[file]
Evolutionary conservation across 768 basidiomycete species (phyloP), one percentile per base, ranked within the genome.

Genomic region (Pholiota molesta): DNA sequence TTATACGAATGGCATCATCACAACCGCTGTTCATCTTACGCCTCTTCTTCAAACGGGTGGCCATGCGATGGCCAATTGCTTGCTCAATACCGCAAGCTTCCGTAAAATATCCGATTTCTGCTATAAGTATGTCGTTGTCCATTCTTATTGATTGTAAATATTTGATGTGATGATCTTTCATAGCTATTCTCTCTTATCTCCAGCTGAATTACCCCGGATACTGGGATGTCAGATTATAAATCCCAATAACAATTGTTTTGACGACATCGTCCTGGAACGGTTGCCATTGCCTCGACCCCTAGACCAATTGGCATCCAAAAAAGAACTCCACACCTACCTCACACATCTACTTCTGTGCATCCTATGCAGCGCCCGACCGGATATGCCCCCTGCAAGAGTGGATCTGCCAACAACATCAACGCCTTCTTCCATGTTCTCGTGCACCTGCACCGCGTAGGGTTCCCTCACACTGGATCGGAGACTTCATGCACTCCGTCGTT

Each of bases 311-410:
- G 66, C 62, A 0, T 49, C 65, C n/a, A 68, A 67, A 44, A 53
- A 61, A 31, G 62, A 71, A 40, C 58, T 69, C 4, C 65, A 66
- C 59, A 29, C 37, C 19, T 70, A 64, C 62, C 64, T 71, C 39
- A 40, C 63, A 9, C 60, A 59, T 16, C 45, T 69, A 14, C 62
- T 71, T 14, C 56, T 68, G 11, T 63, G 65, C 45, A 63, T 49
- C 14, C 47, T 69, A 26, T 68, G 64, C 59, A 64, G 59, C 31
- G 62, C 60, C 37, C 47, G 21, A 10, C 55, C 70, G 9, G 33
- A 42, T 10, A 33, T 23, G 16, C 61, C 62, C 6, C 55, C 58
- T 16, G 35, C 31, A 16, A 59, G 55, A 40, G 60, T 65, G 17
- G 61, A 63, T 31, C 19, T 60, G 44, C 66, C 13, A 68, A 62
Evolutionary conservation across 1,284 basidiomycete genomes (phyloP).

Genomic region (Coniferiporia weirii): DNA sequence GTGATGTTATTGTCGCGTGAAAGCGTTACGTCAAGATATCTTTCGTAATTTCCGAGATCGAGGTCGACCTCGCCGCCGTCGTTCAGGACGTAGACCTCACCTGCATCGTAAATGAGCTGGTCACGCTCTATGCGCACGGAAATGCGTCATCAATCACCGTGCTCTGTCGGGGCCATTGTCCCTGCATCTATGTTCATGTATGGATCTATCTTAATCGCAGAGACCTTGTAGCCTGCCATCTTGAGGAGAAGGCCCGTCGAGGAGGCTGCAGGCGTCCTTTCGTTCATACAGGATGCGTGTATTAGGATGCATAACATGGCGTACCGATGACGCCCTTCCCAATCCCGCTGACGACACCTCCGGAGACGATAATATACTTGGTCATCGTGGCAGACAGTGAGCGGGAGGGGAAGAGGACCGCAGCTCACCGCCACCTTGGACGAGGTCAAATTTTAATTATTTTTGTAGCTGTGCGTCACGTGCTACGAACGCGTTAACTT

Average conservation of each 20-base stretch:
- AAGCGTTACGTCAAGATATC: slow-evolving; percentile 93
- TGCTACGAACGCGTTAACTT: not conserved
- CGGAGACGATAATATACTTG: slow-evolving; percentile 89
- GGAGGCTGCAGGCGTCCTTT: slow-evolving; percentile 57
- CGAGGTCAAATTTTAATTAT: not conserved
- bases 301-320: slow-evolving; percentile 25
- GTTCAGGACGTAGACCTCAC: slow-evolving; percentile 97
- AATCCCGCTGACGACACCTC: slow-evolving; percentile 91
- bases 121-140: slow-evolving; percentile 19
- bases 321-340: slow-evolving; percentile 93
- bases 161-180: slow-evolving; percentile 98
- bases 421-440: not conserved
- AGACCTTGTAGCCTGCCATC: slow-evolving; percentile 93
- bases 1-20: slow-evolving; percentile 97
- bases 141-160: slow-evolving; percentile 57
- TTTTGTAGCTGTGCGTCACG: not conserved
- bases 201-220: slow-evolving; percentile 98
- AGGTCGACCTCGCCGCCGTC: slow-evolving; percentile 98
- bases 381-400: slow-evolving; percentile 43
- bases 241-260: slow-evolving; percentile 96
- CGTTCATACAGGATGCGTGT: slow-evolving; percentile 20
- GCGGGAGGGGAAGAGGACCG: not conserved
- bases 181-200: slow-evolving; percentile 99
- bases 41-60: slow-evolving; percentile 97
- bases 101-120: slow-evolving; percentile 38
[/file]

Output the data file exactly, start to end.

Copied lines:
Evolutionary conservation across 768 basidiomycete species (phyloP), one percentile per base, ranked within the genome.

Genomic region (Pholiota molesta): DNA sequence TTATACGAATGGCATCATCACAACCGCTGTTCATCTTACGCCTCTTCTTCAAACGGGTGGCCATGCGATGGCCAATTGCTTGCTCAATACCGCAAGCTTCCGTAAAATATCCGATTTCTGCTATAAGTATGTCGTTGTCCATTCTTATTGATTGTAAATATTTGATGTGATGATCTTTCATAGCTATTCTCTCTTATCTCCAGCTGAATTACCCCGGATACTGGGATGTCAGATTATAAATCCCAATAACAATTGTTTTGACGACATCGTCCTGGAACGGTTGCCATTGCCTCGACCCCTAGACCAATTGGCATCCAAAAAAGAACTCCACACCTACCTCACACATCTACTTCTGTGCATCCTATGCAGCGCCCGACCGGATATGCCCCCTGCAAGAGTGGATCTGCCAACAACATCAACGCCTTCTTCCATGTTCTCGTGCACCTGCACCGCGTAGGGTTCCCTCACACTGGATCGGAGACTTCATGCACTCCGTCGTT

Each of bases 311-410:
- G 66, C 62, A 0, T 49, C 65, C n/a, A 68, A 67, A 44, A 53
- A 61, A 31, G 62, A 71, A 40, C 58, T 69, C 4, C 65, A 66
- C 59, A 29, C 37, C 19, T 70, A 64, C 62, C 64, T 71, C 39
- A 40, C 63, A 9, C 60, A 59, T 16, C 45, T 69, A 14, C 62
- T 71, T 14, C 56, T 68, G 11, T 63, G 65, C 45, A 63, T 49
- C 14, C 47, T 69, A 26, T 68, G 64, C 59, A 64, G 59, C 31
- G 62, C 60, C 37, C 47, G 21, A 10, C 55, C 70, G 9, G 33
- A 42, T 10, A 33, T 23, G 16, C 61, C 62, C 6, C 55, C 58
- T 16, G 35, C 31, A 16, A 59, G 55, A 40, G 60, T 65, G 17
- G 61, A 63, T 31, C 19, T 60, G 44, C 66, C 13, A 68, A 62
Evolutionary conservation across 1,284 basidiomycete genomes (phyloP).

Genomic region (Coniferiporia weirii): DNA sequence GTGATGTTATTGTCGCGTGAAAGCGTTACGTCAAGATATCTTTCGTAATTTCCGAGATCGAGGTCGACCTCGCCGCCGTCGTTCAGGACGTAGACCTCACCTGCATCGTAAATGAGCTGGTCACGCTCTATGCGCACGGAAATGCGTCATCAATCACCGTGCTCTGTCGGGGCCATTGTCCCTGCATCTATGTTCATGTATGGATCTATCTTAATCGCAGAGACCTTGTAGCCTGCCATCTTGAGGAGAAGGCCCGTCGAGGAGGCTGCAGGCGTCCTTTCGTTCATACAGGATGCGTGTATTAGGATGCATAACATGGCGTACCGATGACGCCCTTCCCAATCCCGCTGACGACACCTCCGGAGACGATAATATACTTGGTCATCGTGGCAGACAGTGAGCGGGAGGGGAAGAGGACCGCAGCTCACCGCCACCTTGGACGAGGTCAAATTTTAATTATTTTTGTAGCTGTGCGTCACGTGCTACGAACGCGTTAACTT

Average conservation of each 20-base stretch:
- AAGCGTTACGTCAAGATATC: slow-evolving; percentile 93
- TGCTACGAACGCGTTAACTT: not conserved
- CGGAGACGATAATATACTTG: slow-evolving; percentile 89
- GGAGGCTGCAGGCGTCCTTT: slow-evolving; percentile 57
- CGAGGTCAAATTTTAATTAT: not conserved
- bases 301-320: slow-evolving; percentile 25
- GTTCAGGACGTAGACCTCAC: slow-evolving; percentile 97
- AATCCCGCTGACGACACCTC: slow-evolving; percentile 91
- bases 121-140: slow-evolving; percentile 19
- bases 321-340: slow-evolving; percentile 93
- bases 161-180: slow-evolving; percentile 98
- bases 421-440: not conserved
- AGACCTTGTAGCCTGCCATC: slow-evolving; percentile 93
- bases 1-20: slow-evolving; percentile 97
- bases 141-160: slow-evolving; percentile 57
- TTTTGTAGCTGTGCGTCACG: not conserved
- bases 201-220: slow-evolving; percentile 98
- AGGTCGACCTCGCCGCCGTC: slow-evolving; percentile 98
- bases 381-400: slow-evolving; percentile 43
- bases 241-260: slow-evolving; percentile 96
- CGTTCATACAGGATGCGTGT: slow-evolving; percentile 20
- GCGGGAGGGGAAGAGGACCG: not conserved
- bases 181-200: slow-evolving; percentile 99
- bases 41-60: slow-evolving; percentile 97
- bases 101-120: slow-evolving; percentile 38